This question is yet another area in which Orthodox Christians can have a voice. Noah’s predicament of interpreting his visions stem from the fact that he is the sole interpreter. No one else, not even his grandfather Methuselah, is able to confirm the validity of his interpretations. From the vantage-point of Orthodoxy, however, we can affirm that discerning God’s will, though difficult at the best of times, is nevertheless possible as long as our interpretation is consistent with the body of experience of those who have gone before us. Referring to this ‘tradition’ we can test our individual understandings and hopefully, correct our conclusions if necessary. Thus, for us, Methuselah should have been the one to offer a corrective to Noah’s interpretations. Aronofsky’s decision to render him as relatively unhelpful in this regard may have been necessary for dramatic purposes, but it also reflects an individualistic vision that Orthodoxy would challenge and largely reject.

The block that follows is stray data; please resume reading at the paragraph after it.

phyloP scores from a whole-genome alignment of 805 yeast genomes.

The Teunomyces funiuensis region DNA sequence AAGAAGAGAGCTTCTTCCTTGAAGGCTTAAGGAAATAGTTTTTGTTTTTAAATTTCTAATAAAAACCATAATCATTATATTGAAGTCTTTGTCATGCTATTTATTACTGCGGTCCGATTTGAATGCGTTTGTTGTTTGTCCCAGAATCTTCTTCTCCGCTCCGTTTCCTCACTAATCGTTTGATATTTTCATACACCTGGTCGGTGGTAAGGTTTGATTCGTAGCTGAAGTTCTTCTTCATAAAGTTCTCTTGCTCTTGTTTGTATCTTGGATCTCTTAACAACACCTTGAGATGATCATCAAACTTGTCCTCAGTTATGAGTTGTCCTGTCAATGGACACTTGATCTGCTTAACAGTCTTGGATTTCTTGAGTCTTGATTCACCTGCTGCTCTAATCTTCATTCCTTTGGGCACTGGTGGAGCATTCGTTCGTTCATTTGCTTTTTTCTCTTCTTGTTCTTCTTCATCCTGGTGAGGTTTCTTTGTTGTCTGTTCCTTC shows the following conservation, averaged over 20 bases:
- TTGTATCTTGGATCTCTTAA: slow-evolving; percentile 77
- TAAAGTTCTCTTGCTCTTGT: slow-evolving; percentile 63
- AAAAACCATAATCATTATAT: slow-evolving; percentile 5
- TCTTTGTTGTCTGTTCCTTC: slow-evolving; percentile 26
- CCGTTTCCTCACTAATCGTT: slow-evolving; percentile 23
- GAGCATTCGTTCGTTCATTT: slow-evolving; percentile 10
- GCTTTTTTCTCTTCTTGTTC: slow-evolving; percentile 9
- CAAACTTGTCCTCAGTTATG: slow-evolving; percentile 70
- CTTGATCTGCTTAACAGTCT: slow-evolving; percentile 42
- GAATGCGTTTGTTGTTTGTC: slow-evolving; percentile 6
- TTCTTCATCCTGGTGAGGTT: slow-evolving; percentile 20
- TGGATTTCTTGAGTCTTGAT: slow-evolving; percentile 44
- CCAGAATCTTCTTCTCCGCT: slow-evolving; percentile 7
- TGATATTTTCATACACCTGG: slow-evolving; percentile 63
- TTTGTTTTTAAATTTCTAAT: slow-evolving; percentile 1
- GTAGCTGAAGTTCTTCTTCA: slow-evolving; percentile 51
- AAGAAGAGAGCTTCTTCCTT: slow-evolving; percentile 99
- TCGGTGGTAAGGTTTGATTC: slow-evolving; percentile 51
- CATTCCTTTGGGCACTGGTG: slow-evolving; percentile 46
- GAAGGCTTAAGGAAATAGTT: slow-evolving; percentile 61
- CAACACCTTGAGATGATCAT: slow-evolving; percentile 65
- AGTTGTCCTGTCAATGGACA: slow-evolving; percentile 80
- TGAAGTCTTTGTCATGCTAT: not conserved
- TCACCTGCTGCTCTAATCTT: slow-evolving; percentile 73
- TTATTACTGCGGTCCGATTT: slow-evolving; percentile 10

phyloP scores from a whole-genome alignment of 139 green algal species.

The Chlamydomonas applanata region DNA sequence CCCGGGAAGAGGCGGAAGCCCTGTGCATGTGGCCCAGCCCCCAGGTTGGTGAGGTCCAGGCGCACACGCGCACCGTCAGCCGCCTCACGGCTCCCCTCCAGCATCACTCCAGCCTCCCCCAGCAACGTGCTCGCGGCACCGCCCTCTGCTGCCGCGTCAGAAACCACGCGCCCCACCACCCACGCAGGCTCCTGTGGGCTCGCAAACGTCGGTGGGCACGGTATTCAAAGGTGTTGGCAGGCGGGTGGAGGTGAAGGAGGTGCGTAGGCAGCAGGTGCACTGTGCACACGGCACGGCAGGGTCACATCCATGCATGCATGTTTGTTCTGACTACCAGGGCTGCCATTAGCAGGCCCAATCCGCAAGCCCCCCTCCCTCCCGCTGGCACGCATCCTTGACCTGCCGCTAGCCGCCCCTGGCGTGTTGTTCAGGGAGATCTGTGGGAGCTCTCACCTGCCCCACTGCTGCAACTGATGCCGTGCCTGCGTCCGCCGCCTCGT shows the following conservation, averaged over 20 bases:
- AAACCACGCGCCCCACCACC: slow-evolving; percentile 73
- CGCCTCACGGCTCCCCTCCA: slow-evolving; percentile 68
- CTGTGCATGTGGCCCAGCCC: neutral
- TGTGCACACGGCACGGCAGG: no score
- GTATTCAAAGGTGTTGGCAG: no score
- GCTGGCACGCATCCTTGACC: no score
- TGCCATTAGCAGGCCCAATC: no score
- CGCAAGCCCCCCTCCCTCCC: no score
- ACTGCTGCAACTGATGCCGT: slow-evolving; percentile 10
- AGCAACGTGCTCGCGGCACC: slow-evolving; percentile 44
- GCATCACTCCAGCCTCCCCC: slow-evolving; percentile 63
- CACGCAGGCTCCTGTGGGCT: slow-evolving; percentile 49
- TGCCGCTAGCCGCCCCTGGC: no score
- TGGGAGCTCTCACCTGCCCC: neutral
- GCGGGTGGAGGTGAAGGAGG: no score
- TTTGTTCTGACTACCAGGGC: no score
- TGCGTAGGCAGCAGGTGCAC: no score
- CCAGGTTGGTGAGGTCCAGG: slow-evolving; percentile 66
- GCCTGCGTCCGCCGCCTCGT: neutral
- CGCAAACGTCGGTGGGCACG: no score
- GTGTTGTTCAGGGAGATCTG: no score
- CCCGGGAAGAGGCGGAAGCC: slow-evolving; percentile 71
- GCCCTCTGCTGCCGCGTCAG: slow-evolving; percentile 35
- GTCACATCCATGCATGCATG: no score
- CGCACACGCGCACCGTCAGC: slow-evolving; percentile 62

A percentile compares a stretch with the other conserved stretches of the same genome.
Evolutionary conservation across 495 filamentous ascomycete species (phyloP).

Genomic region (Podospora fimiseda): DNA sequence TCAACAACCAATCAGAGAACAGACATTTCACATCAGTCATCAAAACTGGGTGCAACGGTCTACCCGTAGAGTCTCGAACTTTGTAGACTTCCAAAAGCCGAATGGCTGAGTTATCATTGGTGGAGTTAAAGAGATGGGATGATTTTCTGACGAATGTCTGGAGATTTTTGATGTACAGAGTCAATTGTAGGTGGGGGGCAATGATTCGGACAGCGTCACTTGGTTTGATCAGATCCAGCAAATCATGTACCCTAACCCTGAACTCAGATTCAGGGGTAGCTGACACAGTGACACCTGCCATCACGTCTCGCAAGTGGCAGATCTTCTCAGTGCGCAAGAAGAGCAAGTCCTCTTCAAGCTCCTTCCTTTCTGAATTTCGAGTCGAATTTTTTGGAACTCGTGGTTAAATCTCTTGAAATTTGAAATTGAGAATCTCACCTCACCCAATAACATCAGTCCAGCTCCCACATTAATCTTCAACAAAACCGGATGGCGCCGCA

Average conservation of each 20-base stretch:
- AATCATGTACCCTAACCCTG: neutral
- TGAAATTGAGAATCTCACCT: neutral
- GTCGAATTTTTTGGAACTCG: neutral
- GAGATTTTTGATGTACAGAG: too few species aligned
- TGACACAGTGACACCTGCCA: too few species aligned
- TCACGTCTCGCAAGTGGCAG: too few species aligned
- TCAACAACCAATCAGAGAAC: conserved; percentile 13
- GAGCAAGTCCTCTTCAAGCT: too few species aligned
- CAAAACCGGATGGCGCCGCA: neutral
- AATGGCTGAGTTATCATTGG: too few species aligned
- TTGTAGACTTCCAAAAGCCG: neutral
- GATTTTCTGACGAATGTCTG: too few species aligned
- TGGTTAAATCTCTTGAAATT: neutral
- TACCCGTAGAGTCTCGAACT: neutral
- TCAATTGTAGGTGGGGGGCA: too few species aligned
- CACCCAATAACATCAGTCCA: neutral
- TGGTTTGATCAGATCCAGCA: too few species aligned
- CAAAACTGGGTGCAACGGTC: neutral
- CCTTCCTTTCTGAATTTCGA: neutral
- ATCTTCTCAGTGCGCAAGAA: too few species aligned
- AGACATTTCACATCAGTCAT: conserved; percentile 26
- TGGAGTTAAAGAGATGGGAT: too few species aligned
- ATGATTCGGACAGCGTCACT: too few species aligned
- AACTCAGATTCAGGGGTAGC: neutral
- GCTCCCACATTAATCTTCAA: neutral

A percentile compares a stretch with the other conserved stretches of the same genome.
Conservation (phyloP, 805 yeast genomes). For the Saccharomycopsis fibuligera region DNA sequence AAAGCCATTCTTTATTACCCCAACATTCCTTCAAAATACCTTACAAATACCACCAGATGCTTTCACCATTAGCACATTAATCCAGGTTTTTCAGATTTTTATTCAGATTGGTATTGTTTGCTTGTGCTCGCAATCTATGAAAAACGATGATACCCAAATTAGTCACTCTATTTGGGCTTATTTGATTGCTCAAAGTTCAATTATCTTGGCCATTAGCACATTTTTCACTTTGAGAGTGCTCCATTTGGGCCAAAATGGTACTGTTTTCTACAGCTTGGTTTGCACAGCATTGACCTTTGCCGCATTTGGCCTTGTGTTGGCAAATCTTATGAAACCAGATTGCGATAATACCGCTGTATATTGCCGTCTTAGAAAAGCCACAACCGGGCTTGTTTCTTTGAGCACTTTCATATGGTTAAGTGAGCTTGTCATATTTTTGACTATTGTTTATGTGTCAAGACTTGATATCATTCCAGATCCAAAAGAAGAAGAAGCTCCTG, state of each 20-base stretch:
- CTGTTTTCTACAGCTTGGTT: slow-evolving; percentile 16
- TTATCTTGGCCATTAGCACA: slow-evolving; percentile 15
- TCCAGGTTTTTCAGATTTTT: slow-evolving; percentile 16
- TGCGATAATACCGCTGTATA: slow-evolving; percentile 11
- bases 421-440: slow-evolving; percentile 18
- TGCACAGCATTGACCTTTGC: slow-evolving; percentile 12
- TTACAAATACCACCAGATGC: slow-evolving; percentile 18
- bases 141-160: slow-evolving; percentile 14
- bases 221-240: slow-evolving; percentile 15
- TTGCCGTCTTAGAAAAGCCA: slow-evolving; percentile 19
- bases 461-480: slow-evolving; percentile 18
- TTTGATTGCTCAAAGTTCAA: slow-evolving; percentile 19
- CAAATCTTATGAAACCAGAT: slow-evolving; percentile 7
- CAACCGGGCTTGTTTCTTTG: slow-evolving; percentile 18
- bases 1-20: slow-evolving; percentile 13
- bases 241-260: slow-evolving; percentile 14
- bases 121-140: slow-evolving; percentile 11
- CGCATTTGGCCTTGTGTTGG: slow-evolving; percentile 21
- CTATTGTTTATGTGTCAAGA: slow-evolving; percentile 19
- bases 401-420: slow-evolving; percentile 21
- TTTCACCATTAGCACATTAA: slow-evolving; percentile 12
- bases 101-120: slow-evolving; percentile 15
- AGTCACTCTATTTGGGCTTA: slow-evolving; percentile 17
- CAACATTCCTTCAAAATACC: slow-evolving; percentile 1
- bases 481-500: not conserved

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Whatever one might dislike about Aronofsky’s artistic effort, we can at least say that it is not merely ‘Hollywood entertainment,’ but a serious film whose purpose is to open a larger conversation about deeper issues of faith. Christians should not merely attack the film because of its so-called shortcomings, nor should we receive the movie uncritically, as passive consumers. Rather, we should watch Noah with an expectation of engaging in a conversation of the larger issues I have mentioned, not just with other Christians—Orthodox or not—but with people of faith wherever we may find them. Only then can we share with them the gifts we have inherited, enriching the lives of our neighbours with the good news of the One whom Noah prefigured and His Ark of salvation, the Church.